Clothing stores, restaurants, and supermarkets operate in highly competitive markets, offering goods that are only slightly distinguished from those of their rivals. Innovative marketing tactics are vital to holding onto current customers and to attracting new ones. In a sea of highly personalized engagement tactics, customer loyalty programs seem to be a favorite offering. Whether it’s a punch card, a sign-up offer, or an accrual of points for each purchase, there’s a loyalty program for every type of retailer, and they all have the same goal: to draw in and retain loyal customers. Let’s look at some popular customer-centric rewards programs that can provide insights for utilities that want to design a successful loyalty program.

Coffee giant Starbucks’ well-known My Starbucks Rewards program allows customers to earn free beverages and food, but instead of requiring customers to add another card to their wallets or keychains, Starbucks offers a mobile app that can be used to track purchases.

Image of the Starbucks loyalty program app

Customers of pharmacy chain CVS can enroll in the company’s ExtraCare rewards program to receive coupons, in-store savings, and a percentage back from purchases in the form of store credit. Customers can carry a physical card or use a mobile pass for extra convenience.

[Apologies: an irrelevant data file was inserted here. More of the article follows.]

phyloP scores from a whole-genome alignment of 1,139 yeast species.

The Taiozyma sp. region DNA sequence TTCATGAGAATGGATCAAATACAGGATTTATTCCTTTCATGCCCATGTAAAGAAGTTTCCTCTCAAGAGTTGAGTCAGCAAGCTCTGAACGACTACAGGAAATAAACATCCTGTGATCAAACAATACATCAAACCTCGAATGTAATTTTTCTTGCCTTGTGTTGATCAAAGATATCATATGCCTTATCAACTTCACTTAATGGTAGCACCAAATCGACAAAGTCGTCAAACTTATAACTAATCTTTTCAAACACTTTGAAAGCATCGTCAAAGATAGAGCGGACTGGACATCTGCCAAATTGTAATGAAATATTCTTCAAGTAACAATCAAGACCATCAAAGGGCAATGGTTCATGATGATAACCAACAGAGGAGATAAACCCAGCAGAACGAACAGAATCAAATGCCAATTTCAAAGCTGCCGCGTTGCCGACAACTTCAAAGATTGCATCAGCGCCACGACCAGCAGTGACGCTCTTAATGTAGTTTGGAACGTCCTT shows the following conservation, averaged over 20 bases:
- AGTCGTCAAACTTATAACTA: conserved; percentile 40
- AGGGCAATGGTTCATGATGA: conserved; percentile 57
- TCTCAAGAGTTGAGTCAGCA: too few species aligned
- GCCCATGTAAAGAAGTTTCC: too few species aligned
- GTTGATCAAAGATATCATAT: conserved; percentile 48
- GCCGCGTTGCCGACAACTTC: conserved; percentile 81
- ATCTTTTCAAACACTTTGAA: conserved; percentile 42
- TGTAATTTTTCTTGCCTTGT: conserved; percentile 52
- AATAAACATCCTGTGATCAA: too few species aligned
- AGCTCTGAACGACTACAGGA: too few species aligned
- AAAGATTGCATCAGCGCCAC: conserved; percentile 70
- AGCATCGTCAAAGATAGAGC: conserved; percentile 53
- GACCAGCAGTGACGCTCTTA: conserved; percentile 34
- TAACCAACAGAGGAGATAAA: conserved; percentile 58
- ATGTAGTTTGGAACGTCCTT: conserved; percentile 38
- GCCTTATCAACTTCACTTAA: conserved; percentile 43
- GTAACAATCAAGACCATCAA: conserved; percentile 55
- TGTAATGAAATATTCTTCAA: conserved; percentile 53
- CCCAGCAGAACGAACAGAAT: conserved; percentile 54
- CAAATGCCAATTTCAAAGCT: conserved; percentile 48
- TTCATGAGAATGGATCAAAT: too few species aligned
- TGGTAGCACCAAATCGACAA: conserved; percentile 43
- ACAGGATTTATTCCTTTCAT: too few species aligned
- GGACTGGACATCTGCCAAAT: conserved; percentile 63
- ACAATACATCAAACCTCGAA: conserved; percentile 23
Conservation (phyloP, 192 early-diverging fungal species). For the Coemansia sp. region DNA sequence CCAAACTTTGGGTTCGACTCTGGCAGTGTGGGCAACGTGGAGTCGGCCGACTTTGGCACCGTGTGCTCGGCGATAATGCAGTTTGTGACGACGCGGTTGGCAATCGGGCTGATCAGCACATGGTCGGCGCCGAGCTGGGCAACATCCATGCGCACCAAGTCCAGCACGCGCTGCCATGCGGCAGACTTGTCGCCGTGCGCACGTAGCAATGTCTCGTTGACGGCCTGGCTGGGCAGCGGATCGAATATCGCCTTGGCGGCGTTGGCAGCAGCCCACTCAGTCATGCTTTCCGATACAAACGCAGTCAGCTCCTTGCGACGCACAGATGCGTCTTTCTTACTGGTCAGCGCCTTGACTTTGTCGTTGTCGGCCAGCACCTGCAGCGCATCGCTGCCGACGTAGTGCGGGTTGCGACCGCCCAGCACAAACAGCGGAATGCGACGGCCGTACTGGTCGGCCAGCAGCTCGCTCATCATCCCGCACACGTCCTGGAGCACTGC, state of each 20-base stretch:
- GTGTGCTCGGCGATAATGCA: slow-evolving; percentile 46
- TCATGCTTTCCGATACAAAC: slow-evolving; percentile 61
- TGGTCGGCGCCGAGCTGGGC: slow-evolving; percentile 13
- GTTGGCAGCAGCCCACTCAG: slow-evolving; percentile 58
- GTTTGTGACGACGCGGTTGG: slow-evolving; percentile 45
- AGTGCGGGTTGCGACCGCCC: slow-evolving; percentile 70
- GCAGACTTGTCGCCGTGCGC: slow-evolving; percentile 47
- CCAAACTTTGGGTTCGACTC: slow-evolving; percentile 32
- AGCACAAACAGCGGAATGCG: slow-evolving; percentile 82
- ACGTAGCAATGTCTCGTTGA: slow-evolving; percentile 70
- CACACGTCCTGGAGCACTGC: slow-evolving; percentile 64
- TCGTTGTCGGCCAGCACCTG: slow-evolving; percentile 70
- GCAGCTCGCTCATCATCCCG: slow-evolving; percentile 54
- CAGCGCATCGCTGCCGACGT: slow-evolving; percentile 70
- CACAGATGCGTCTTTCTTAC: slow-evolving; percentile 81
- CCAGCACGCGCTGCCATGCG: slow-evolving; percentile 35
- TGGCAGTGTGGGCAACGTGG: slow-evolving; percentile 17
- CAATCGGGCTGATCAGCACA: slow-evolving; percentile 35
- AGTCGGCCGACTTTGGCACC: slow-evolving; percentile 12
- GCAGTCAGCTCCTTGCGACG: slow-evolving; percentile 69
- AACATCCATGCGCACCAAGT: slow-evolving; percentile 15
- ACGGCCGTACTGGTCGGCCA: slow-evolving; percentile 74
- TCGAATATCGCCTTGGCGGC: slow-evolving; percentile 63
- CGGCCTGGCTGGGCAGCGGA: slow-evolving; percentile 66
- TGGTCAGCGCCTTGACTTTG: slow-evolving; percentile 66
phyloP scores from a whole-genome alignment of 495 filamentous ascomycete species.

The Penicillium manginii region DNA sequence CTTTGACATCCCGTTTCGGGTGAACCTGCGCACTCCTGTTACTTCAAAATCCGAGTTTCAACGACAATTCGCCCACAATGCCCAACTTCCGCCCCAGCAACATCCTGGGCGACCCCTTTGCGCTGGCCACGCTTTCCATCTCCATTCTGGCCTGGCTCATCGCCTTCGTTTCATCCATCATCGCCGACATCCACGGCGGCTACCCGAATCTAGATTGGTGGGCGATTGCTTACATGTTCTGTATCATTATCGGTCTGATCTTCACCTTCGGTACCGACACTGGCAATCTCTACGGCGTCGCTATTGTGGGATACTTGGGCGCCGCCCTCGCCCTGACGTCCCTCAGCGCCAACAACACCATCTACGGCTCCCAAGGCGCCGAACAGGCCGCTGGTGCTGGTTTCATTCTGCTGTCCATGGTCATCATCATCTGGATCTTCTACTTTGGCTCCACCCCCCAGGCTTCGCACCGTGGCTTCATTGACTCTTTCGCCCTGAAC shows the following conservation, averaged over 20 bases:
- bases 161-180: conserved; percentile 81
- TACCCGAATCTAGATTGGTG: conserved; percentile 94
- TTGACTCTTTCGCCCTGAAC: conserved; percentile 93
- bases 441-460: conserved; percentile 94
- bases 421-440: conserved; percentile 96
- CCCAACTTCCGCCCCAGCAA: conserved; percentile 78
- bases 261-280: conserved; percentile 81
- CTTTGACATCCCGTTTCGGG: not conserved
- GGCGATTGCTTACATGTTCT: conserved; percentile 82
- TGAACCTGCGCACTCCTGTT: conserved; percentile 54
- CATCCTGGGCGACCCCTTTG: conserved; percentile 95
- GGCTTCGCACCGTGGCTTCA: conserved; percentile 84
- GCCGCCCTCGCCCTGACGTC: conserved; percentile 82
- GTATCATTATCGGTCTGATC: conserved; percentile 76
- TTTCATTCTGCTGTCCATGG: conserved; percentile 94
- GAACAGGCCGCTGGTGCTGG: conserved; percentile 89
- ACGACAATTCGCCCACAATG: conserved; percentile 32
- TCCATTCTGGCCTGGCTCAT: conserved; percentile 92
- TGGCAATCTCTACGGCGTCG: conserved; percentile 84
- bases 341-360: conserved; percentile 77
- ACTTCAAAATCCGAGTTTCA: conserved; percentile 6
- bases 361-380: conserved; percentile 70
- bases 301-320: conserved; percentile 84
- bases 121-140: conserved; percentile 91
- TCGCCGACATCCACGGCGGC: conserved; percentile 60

Outdoor equipment and clothing company REI is a member-owned cooperative. Customers are invited to pay a one-time fee of $20 for a lifetime membership in exchange for a 10 percent discount on most purchases as well as access to member-only events at stores. The co-op structure creates a sense of community among members and provides strong incentives for repeat purchases.

The wide variety of rewards programs employed in the retail industry suggest huge potential for utilities in deregulated as well as regulated markets. Several utilities—including BC Hydro, Puget Sound Energy, and Direct Energy—are developing loyalty programs that reward specific customer actions and have a cohesive focus.

1.	Create a program with rewards relevant to target customers, 2. Design a program that is transparent and easy to participate in; 3. Make the program fun and engaging; 4. Reward customers for completing a specific action, such as paying on time or saving energy; 5. Design the program around a purpose, such as attracting new customers, retaining current customers, or encouraging program participation.

By offering creative loyalty programs, leading companies are paving the way for utilities to leverage these programs to attract and retain customers, increase participation in energy-efficiency programs, and boost customer engagement. Want to learn more? E Source members can read our recently published report, Loyalty and Rewards in Regulated and Deregulated Utility Markets, for case studies and best-practice examples. Got a great loyalty program at your company? Tell us about it in the comments.